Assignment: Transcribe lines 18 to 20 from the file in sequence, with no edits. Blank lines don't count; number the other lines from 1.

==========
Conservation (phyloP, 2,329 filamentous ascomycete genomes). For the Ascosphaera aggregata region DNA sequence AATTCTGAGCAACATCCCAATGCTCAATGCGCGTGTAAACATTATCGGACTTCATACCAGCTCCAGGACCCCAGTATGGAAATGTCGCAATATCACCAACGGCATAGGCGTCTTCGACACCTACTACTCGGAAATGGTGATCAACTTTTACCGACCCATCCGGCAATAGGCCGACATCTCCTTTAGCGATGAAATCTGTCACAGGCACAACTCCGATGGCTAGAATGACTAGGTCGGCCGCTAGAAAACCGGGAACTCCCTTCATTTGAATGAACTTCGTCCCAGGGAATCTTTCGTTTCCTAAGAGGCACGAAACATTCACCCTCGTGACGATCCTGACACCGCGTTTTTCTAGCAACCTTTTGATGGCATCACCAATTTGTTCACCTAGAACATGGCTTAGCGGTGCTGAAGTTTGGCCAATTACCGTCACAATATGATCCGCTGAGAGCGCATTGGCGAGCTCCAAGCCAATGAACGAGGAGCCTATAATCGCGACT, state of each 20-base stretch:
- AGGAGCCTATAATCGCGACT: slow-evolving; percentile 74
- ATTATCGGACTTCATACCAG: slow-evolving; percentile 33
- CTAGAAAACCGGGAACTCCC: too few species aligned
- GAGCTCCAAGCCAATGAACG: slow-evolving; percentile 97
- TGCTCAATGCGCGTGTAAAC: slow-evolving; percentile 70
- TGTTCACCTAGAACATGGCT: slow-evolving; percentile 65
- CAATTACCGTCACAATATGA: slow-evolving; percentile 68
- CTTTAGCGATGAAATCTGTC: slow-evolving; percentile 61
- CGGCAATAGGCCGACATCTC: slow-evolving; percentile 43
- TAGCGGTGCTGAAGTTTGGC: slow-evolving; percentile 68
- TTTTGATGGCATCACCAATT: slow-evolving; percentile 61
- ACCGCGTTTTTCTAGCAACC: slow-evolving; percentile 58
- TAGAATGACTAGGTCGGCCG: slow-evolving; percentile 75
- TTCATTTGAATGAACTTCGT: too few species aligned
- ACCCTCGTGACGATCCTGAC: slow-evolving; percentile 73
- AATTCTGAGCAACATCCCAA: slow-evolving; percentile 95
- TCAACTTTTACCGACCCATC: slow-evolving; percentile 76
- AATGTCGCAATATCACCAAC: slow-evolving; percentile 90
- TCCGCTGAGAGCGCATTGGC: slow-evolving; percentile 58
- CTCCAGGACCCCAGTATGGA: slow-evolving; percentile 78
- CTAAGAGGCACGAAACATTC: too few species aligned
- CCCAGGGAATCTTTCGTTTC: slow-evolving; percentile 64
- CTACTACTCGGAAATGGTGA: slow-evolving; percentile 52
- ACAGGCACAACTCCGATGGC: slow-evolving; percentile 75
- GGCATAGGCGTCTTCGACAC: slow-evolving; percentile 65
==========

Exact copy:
- TCAACTTTTACCGACCCATC: slow-evolving; percentile 76
- AATGTCGCAATATCACCAAC: slow-evolving; percentile 90
- TCCGCTGAGAGCGCATTGGC: slow-evolving; percentile 58